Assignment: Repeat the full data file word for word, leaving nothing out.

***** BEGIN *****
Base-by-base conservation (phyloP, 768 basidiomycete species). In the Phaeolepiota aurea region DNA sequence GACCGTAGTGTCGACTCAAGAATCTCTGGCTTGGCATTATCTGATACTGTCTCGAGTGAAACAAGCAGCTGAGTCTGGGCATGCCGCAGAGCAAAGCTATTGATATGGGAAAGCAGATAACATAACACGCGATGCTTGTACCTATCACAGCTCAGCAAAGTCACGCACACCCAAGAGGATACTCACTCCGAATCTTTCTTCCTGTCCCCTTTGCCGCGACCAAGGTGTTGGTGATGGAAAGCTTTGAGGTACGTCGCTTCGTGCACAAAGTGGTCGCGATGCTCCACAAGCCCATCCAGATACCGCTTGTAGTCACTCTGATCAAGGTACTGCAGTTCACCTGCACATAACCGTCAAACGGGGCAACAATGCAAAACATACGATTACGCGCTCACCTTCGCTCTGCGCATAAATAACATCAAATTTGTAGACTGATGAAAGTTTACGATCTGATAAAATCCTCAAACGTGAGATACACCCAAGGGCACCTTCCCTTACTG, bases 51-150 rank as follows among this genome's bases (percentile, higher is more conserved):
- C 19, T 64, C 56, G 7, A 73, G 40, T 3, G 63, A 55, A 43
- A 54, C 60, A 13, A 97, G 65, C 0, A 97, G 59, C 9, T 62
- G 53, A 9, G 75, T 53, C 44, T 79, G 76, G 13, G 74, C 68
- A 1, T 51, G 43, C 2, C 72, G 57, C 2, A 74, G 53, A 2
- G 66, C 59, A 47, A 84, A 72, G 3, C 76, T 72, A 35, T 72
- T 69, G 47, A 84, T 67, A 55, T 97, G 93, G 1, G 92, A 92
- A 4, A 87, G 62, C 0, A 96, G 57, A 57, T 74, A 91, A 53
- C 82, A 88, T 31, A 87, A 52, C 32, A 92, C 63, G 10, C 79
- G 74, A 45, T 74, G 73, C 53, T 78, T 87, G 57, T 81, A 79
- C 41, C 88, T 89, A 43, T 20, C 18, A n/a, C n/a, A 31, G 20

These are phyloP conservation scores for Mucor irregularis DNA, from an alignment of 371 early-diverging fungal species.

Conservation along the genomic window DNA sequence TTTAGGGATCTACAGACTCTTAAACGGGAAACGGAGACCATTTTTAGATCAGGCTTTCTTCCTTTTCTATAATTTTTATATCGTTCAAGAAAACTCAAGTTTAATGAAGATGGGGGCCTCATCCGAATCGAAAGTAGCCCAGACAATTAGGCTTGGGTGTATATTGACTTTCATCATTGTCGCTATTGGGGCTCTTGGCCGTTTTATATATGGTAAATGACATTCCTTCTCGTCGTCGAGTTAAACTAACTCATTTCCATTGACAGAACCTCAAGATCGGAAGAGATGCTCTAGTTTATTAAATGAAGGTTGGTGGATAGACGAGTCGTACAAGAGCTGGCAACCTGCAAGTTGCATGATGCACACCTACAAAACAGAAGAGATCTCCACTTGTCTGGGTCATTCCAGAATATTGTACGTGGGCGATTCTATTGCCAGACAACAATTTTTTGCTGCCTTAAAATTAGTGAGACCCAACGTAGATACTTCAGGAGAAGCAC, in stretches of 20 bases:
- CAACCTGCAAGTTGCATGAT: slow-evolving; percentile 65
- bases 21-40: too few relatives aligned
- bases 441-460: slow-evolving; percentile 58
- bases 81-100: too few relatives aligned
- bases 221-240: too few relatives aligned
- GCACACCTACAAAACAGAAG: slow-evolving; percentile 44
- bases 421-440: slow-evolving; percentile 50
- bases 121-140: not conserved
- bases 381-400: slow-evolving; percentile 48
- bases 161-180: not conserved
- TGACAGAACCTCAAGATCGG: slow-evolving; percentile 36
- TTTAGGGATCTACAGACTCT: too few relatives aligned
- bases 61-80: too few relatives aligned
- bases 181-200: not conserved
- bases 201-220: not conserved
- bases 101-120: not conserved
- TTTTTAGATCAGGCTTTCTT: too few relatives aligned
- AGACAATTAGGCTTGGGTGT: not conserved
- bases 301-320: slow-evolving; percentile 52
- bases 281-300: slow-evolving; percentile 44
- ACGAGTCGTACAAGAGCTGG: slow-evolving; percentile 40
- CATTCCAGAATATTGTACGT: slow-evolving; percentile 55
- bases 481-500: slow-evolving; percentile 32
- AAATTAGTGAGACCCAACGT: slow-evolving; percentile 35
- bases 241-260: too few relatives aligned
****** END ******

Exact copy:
Base-by-base conservation (phyloP, 768 basidiomycete species). In the Phaeolepiota aurea region DNA sequence GACCGTAGTGTCGACTCAAGAATCTCTGGCTTGGCATTATCTGATACTGTCTCGAGTGAAACAAGCAGCTGAGTCTGGGCATGCCGCAGAGCAAAGCTATTGATATGGGAAAGCAGATAACATAACACGCGATGCTTGTACCTATCACAGCTCAGCAAAGTCACGCACACCCAAGAGGATACTCACTCCGAATCTTTCTTCCTGTCCCCTTTGCCGCGACCAAGGTGTTGGTGATGGAAAGCTTTGAGGTACGTCGCTTCGTGCACAAAGTGGTCGCGATGCTCCACAAGCCCATCCAGATACCGCTTGTAGTCACTCTGATCAAGGTACTGCAGTTCACCTGCACATAACCGTCAAACGGGGCAACAATGCAAAACATACGATTACGCGCTCACCTTCGCTCTGCGCATAAATAACATCAAATTTGTAGACTGATGAAAGTTTACGATCTGATAAAATCCTCAAACGTGAGATACACCCAAGGGCACCTTCCCTTACTG, bases 51-150 rank as follows among this genome's bases (percentile, higher is more conserved):
- C 19, T 64, C 56, G 7, A 73, G 40, T 3, G 63, A 55, A 43
- A 54, C 60, A 13, A 97, G 65, C 0, A 97, G 59, C 9, T 62
- G 53, A 9, G 75, T 53, C 44, T 79, G 76, G 13, G 74, C 68
- A 1, T 51, G 43, C 2, C 72, G 57, C 2, A 74, G 53, A 2
- G 66, C 59, A 47, A 84, A 72, G 3, C 76, T 72, A 35, T 72
- T 69, G 47, A 84, T 67, A 55, T 97, G 93, G 1, G 92, A 92
- A 4, A 87, G 62, C 0, A 96, G 57, A 57, T 74, A 91, A 53
- C 82, A 88, T 31, A 87, A 52, C 32, A 92, C 63, G 10, C 79
- G 74, A 45, T 74, G 73, C 53, T 78, T 87, G 57, T 81, A 79
- C 41, C 88, T 89, A 43, T 20, C 18, A n/a, C n/a, A 31, G 20

These are phyloP conservation scores for Mucor irregularis DNA, from an alignment of 371 early-diverging fungal species.

Conservation along the genomic window DNA sequence TTTAGGGATCTACAGACTCTTAAACGGGAAACGGAGACCATTTTTAGATCAGGCTTTCTTCCTTTTCTATAATTTTTATATCGTTCAAGAAAACTCAAGTTTAATGAAGATGGGGGCCTCATCCGAATCGAAAGTAGCCCAGACAATTAGGCTTGGGTGTATATTGACTTTCATCATTGTCGCTATTGGGGCTCTTGGCCGTTTTATATATGGTAAATGACATTCCTTCTCGTCGTCGAGTTAAACTAACTCATTTCCATTGACAGAACCTCAAGATCGGAAGAGATGCTCTAGTTTATTAAATGAAGGTTGGTGGATAGACGAGTCGTACAAGAGCTGGCAACCTGCAAGTTGCATGATGCACACCTACAAAACAGAAGAGATCTCCACTTGTCTGGGTCATTCCAGAATATTGTACGTGGGCGATTCTATTGCCAGACAACAATTTTTTGCTGCCTTAAAATTAGTGAGACCCAACGTAGATACTTCAGGAGAAGCAC, in stretches of 20 bases:
- CAACCTGCAAGTTGCATGAT: slow-evolving; percentile 65
- bases 21-40: too few relatives aligned
- bases 441-460: slow-evolving; percentile 58
- bases 81-100: too few relatives aligned
- bases 221-240: too few relatives aligned
- GCACACCTACAAAACAGAAG: slow-evolving; percentile 44
- bases 421-440: slow-evolving; percentile 50
- bases 121-140: not conserved
- bases 381-400: slow-evolving; percentile 48
- bases 161-180: not conserved
- TGACAGAACCTCAAGATCGG: slow-evolving; percentile 36
- TTTAGGGATCTACAGACTCT: too few relatives aligned
- bases 61-80: too few relatives aligned
- bases 181-200: not conserved
- bases 201-220: not conserved
- bases 101-120: not conserved
- TTTTTAGATCAGGCTTTCTT: too few relatives aligned
- AGACAATTAGGCTTGGGTGT: not conserved
- bases 301-320: slow-evolving; percentile 52
- bases 281-300: slow-evolving; percentile 44
- ACGAGTCGTACAAGAGCTGG: slow-evolving; percentile 40
- CATTCCAGAATATTGTACGT: slow-evolving; percentile 55
- bases 481-500: slow-evolving; percentile 32
- AAATTAGTGAGACCCAACGT: slow-evolving; percentile 35
- bases 241-260: too few relatives aligned